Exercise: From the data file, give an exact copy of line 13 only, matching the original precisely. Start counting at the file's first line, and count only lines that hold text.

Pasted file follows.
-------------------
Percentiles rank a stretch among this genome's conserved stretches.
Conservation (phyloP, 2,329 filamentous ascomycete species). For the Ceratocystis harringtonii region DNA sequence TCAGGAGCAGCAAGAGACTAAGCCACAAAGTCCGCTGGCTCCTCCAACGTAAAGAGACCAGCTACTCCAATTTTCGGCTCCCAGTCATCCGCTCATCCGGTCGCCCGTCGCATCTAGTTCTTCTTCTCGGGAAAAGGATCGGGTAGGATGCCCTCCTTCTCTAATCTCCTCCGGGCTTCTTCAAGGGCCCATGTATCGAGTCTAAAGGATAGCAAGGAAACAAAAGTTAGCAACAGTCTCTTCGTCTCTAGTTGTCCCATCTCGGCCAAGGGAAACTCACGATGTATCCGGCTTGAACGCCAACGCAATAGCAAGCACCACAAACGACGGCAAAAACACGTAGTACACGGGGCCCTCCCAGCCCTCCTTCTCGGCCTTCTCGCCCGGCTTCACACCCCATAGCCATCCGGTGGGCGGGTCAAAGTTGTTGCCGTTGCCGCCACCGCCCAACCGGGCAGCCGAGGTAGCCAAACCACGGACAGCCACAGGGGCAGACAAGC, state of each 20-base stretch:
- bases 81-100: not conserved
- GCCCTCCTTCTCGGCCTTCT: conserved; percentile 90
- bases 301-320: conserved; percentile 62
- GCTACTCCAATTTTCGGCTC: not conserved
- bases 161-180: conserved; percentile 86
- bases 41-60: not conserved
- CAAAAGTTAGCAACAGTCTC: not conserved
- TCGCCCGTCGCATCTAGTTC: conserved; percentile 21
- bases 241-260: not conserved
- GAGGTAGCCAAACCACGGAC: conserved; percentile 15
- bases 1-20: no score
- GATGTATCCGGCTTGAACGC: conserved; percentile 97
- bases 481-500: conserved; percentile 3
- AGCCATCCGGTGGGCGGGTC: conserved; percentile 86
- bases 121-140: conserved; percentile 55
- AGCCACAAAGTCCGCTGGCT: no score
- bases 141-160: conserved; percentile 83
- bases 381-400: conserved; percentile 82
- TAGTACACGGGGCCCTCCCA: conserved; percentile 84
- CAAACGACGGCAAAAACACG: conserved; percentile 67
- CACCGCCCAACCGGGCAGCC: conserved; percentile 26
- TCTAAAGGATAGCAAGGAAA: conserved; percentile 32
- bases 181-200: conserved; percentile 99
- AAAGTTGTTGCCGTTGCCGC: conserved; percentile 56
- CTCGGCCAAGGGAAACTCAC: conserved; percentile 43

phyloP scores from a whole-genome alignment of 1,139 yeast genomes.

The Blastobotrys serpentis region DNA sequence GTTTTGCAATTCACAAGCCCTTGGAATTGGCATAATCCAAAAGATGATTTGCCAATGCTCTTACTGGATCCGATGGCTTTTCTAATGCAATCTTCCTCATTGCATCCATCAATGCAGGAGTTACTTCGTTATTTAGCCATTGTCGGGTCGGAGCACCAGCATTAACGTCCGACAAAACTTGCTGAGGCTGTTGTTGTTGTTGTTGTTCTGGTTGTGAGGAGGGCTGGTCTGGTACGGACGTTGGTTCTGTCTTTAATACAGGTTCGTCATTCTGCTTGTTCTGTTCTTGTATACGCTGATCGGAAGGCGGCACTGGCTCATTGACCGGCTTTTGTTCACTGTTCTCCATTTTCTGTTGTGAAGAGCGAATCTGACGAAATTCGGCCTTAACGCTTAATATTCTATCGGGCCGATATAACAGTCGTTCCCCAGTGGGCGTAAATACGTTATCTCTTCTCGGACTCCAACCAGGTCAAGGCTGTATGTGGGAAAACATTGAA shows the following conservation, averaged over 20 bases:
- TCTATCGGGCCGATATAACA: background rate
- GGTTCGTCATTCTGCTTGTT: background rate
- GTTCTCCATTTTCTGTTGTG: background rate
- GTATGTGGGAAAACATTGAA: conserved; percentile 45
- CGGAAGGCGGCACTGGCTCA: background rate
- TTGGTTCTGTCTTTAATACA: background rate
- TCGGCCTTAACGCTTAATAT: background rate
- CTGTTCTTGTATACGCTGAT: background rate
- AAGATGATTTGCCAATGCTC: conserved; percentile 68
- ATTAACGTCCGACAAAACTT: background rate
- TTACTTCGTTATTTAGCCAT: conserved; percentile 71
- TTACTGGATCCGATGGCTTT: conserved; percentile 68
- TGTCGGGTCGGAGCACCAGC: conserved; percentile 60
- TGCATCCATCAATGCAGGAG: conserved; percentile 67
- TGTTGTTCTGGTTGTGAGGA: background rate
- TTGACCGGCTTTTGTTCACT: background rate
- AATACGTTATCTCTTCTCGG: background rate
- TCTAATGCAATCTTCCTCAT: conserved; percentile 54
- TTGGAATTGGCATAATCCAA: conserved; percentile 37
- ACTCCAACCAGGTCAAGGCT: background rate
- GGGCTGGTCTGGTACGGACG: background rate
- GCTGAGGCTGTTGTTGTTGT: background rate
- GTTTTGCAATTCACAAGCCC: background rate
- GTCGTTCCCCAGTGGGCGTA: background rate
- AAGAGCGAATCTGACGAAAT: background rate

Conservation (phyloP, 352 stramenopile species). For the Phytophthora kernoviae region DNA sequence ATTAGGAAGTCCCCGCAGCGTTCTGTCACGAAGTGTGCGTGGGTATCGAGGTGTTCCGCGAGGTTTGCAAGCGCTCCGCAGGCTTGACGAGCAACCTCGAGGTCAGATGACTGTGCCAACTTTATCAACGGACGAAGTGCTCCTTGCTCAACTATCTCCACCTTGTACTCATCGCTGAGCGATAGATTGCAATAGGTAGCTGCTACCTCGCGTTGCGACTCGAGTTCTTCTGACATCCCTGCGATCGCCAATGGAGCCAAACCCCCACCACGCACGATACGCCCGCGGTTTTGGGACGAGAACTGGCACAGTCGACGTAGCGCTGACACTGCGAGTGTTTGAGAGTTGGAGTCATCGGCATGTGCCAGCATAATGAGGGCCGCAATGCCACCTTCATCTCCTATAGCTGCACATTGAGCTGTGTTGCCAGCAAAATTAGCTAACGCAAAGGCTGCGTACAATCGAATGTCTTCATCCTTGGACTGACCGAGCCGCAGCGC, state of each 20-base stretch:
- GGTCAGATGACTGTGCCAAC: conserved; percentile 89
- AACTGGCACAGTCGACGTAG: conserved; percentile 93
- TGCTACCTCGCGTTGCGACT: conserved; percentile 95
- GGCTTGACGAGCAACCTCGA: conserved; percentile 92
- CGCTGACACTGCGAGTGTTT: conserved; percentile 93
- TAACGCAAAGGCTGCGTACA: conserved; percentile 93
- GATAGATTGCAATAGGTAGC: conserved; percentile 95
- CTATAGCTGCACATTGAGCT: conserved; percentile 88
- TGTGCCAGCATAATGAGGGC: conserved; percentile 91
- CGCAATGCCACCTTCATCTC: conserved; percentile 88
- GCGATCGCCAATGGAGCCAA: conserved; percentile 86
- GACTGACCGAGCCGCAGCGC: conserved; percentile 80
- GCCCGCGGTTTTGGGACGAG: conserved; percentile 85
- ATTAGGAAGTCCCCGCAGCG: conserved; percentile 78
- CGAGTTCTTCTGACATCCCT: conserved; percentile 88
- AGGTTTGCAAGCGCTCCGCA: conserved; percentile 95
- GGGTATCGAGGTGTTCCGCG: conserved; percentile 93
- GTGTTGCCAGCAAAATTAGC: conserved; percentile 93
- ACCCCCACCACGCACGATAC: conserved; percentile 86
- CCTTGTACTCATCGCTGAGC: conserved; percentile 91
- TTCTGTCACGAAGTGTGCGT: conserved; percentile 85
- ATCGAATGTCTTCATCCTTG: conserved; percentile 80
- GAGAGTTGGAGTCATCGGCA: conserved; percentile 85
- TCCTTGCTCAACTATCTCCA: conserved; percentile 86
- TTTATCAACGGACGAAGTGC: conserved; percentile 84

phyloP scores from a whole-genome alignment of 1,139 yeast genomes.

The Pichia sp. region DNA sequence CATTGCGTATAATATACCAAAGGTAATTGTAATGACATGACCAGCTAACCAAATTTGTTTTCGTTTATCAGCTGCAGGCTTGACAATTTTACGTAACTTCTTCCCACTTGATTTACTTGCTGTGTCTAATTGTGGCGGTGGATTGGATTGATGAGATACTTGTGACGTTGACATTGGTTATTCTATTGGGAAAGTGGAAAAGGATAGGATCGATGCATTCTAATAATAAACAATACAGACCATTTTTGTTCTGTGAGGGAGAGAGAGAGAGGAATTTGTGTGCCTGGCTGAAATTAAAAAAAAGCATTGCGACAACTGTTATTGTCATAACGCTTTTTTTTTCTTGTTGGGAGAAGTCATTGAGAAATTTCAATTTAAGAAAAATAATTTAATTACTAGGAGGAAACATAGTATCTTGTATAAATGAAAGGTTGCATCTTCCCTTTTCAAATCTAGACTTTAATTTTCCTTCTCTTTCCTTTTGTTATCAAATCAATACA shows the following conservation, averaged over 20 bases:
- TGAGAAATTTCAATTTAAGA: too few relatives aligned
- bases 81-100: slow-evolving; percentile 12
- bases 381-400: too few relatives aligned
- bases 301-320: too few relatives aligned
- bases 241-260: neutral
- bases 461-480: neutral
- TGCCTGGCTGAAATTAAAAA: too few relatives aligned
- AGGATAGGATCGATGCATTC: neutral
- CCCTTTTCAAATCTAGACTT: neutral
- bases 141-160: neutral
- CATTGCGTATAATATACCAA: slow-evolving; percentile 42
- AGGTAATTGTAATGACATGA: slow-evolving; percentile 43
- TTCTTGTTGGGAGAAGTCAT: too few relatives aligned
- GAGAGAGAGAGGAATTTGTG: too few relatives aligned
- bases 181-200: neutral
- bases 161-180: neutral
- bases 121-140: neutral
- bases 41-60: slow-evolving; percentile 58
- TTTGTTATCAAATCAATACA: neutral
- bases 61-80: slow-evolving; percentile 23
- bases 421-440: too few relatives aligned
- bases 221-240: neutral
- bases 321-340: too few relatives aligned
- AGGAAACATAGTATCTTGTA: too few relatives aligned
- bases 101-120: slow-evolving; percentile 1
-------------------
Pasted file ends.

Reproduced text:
- bases 1-20: no score